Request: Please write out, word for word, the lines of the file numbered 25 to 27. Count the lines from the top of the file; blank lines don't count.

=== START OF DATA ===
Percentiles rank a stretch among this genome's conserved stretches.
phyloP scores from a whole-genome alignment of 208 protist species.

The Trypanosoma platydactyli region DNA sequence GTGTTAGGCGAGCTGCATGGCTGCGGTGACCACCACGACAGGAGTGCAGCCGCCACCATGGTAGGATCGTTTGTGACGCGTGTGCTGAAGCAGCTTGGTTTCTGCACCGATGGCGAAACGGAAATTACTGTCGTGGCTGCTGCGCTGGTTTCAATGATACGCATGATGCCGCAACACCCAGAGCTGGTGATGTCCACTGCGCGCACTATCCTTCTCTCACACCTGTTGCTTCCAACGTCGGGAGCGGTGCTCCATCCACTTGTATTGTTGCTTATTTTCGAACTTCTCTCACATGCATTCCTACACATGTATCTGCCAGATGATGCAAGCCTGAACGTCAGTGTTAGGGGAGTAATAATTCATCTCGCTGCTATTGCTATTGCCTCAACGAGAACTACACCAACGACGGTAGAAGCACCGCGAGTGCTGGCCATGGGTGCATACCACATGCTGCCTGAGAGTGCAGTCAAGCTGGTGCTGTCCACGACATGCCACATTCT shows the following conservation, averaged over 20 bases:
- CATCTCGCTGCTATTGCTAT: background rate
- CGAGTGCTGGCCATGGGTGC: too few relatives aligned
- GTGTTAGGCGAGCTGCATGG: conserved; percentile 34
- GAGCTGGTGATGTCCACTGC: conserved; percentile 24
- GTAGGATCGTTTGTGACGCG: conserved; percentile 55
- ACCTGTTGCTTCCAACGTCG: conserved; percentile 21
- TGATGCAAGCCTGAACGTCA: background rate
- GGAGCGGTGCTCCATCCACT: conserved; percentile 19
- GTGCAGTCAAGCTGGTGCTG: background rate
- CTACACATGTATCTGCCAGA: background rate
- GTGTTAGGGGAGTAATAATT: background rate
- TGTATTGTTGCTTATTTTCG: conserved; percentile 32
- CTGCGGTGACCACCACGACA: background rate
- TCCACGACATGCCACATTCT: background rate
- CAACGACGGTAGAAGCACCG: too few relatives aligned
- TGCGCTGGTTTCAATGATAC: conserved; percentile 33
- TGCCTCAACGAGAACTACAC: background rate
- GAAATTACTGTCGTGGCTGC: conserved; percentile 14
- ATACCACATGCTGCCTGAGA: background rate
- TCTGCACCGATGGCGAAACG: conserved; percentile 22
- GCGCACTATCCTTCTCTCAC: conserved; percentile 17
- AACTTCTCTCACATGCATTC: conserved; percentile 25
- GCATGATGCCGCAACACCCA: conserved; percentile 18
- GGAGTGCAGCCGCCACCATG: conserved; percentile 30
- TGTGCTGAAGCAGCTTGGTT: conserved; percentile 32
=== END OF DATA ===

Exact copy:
- AACTTCTCTCACATGCATTC: conserved; percentile 25
- GCATGATGCCGCAACACCCA: conserved; percentile 18
- GGAGTGCAGCCGCCACCATG: conserved; percentile 30